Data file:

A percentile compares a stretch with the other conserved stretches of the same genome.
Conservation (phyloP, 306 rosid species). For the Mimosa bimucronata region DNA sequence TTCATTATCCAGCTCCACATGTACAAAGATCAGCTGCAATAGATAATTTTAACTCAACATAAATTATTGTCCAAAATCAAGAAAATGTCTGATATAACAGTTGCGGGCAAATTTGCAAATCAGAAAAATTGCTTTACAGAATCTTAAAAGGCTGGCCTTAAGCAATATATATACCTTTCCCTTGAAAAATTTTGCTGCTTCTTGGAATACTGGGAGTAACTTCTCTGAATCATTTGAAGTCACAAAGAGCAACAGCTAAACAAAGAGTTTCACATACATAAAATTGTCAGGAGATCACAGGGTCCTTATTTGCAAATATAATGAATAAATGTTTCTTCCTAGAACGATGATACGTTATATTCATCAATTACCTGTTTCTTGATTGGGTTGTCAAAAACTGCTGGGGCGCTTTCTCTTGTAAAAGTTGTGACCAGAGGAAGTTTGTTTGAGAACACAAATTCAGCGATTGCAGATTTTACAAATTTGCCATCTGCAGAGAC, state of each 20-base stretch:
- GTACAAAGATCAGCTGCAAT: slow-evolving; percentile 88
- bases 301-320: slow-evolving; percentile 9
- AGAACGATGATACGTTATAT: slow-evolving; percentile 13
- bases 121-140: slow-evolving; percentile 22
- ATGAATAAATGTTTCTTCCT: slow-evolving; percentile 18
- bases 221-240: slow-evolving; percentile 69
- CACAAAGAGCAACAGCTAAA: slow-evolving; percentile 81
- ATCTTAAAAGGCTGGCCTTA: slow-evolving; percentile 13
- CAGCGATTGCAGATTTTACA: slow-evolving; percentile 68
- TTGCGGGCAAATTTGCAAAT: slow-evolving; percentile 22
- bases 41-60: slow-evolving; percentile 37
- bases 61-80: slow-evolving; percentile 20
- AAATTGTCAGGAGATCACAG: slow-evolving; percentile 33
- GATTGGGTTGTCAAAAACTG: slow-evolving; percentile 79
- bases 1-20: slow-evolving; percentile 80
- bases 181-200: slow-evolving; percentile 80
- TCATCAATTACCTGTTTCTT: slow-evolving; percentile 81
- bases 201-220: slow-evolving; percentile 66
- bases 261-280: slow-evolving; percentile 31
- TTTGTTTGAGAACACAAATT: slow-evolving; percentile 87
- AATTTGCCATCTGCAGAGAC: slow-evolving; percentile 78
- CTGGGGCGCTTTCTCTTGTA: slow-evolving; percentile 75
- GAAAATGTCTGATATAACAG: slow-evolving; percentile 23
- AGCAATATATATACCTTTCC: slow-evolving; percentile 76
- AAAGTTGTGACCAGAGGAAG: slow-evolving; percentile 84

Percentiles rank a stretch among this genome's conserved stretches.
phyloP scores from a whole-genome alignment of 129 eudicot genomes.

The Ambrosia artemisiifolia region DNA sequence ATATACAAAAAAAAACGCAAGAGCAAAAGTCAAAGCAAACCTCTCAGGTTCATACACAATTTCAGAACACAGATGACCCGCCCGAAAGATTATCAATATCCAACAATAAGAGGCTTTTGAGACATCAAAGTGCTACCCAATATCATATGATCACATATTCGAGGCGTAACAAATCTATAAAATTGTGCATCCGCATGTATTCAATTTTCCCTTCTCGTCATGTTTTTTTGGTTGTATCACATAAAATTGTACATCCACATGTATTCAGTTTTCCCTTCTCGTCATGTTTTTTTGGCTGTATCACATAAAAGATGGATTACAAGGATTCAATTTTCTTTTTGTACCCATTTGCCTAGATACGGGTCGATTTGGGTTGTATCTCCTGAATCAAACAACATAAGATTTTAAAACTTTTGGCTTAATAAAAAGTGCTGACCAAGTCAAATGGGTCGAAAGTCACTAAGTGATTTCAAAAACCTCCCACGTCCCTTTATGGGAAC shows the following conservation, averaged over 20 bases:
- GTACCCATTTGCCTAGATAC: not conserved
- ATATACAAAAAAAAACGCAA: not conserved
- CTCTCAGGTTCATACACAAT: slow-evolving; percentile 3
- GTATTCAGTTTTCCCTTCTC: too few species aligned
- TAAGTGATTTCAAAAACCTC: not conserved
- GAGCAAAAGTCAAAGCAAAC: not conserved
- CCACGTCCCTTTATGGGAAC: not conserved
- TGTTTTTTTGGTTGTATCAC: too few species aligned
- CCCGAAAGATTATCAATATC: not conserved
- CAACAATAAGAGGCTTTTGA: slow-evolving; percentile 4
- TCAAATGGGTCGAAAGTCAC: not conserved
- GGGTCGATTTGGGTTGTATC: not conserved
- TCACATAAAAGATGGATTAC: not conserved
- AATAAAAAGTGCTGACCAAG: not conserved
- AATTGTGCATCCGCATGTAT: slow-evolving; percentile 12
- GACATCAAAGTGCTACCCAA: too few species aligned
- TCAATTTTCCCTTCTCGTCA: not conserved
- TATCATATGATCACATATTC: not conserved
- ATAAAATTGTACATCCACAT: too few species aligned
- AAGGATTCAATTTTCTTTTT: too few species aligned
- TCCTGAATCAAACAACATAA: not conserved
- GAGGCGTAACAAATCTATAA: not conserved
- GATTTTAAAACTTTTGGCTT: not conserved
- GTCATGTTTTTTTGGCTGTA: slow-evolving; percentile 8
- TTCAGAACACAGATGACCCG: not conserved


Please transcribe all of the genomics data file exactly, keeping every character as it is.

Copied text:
A percentile compares a stretch with the other conserved stretches of the same genome.
Conservation (phyloP, 306 rosid species). For the Mimosa bimucronata region DNA sequence TTCATTATCCAGCTCCACATGTACAAAGATCAGCTGCAATAGATAATTTTAACTCAACATAAATTATTGTCCAAAATCAAGAAAATGTCTGATATAACAGTTGCGGGCAAATTTGCAAATCAGAAAAATTGCTTTACAGAATCTTAAAAGGCTGGCCTTAAGCAATATATATACCTTTCCCTTGAAAAATTTTGCTGCTTCTTGGAATACTGGGAGTAACTTCTCTGAATCATTTGAAGTCACAAAGAGCAACAGCTAAACAAAGAGTTTCACATACATAAAATTGTCAGGAGATCACAGGGTCCTTATTTGCAAATATAATGAATAAATGTTTCTTCCTAGAACGATGATACGTTATATTCATCAATTACCTGTTTCTTGATTGGGTTGTCAAAAACTGCTGGGGCGCTTTCTCTTGTAAAAGTTGTGACCAGAGGAAGTTTGTTTGAGAACACAAATTCAGCGATTGCAGATTTTACAAATTTGCCATCTGCAGAGAC, state of each 20-base stretch:
- GTACAAAGATCAGCTGCAAT: slow-evolving; percentile 88
- bases 301-320: slow-evolving; percentile 9
- AGAACGATGATACGTTATAT: slow-evolving; percentile 13
- bases 121-140: slow-evolving; percentile 22
- ATGAATAAATGTTTCTTCCT: slow-evolving; percentile 18
- bases 221-240: slow-evolving; percentile 69
- CACAAAGAGCAACAGCTAAA: slow-evolving; percentile 81
- ATCTTAAAAGGCTGGCCTTA: slow-evolving; percentile 13
- CAGCGATTGCAGATTTTACA: slow-evolving; percentile 68
- TTGCGGGCAAATTTGCAAAT: slow-evolving; percentile 22
- bases 41-60: slow-evolving; percentile 37
- bases 61-80: slow-evolving; percentile 20
- AAATTGTCAGGAGATCACAG: slow-evolving; percentile 33
- GATTGGGTTGTCAAAAACTG: slow-evolving; percentile 79
- bases 1-20: slow-evolving; percentile 80
- bases 181-200: slow-evolving; percentile 80
- TCATCAATTACCTGTTTCTT: slow-evolving; percentile 81
- bases 201-220: slow-evolving; percentile 66
- bases 261-280: slow-evolving; percentile 31
- TTTGTTTGAGAACACAAATT: slow-evolving; percentile 87
- AATTTGCCATCTGCAGAGAC: slow-evolving; percentile 78
- CTGGGGCGCTTTCTCTTGTA: slow-evolving; percentile 75
- GAAAATGTCTGATATAACAG: slow-evolving; percentile 23
- AGCAATATATATACCTTTCC: slow-evolving; percentile 76
- AAAGTTGTGACCAGAGGAAG: slow-evolving; percentile 84

Percentiles rank a stretch among this genome's conserved stretches.
phyloP scores from a whole-genome alignment of 129 eudicot genomes.

The Ambrosia artemisiifolia region DNA sequence ATATACAAAAAAAAACGCAAGAGCAAAAGTCAAAGCAAACCTCTCAGGTTCATACACAATTTCAGAACACAGATGACCCGCCCGAAAGATTATCAATATCCAACAATAAGAGGCTTTTGAGACATCAAAGTGCTACCCAATATCATATGATCACATATTCGAGGCGTAACAAATCTATAAAATTGTGCATCCGCATGTATTCAATTTTCCCTTCTCGTCATGTTTTTTTGGTTGTATCACATAAAATTGTACATCCACATGTATTCAGTTTTCCCTTCTCGTCATGTTTTTTTGGCTGTATCACATAAAAGATGGATTACAAGGATTCAATTTTCTTTTTGTACCCATTTGCCTAGATACGGGTCGATTTGGGTTGTATCTCCTGAATCAAACAACATAAGATTTTAAAACTTTTGGCTTAATAAAAAGTGCTGACCAAGTCAAATGGGTCGAAAGTCACTAAGTGATTTCAAAAACCTCCCACGTCCCTTTATGGGAAC shows the following conservation, averaged over 20 bases:
- GTACCCATTTGCCTAGATAC: not conserved
- ATATACAAAAAAAAACGCAA: not conserved
- CTCTCAGGTTCATACACAAT: slow-evolving; percentile 3
- GTATTCAGTTTTCCCTTCTC: too few species aligned
- TAAGTGATTTCAAAAACCTC: not conserved
- GAGCAAAAGTCAAAGCAAAC: not conserved
- CCACGTCCCTTTATGGGAAC: not conserved
- TGTTTTTTTGGTTGTATCAC: too few species aligned
- CCCGAAAGATTATCAATATC: not conserved
- CAACAATAAGAGGCTTTTGA: slow-evolving; percentile 4
- TCAAATGGGTCGAAAGTCAC: not conserved
- GGGTCGATTTGGGTTGTATC: not conserved
- TCACATAAAAGATGGATTAC: not conserved
- AATAAAAAGTGCTGACCAAG: not conserved
- AATTGTGCATCCGCATGTAT: slow-evolving; percentile 12
- GACATCAAAGTGCTACCCAA: too few species aligned
- TCAATTTTCCCTTCTCGTCA: not conserved
- TATCATATGATCACATATTC: not conserved
- ATAAAATTGTACATCCACAT: too few species aligned
- AAGGATTCAATTTTCTTTTT: too few species aligned
- TCCTGAATCAAACAACATAA: not conserved
- GAGGCGTAACAAATCTATAA: not conserved
- GATTTTAAAACTTTTGGCTT: not conserved
- GTCATGTTTTTTTGGCTGTA: slow-evolving; percentile 8
- TTCAGAACACAGATGACCCG: not conserved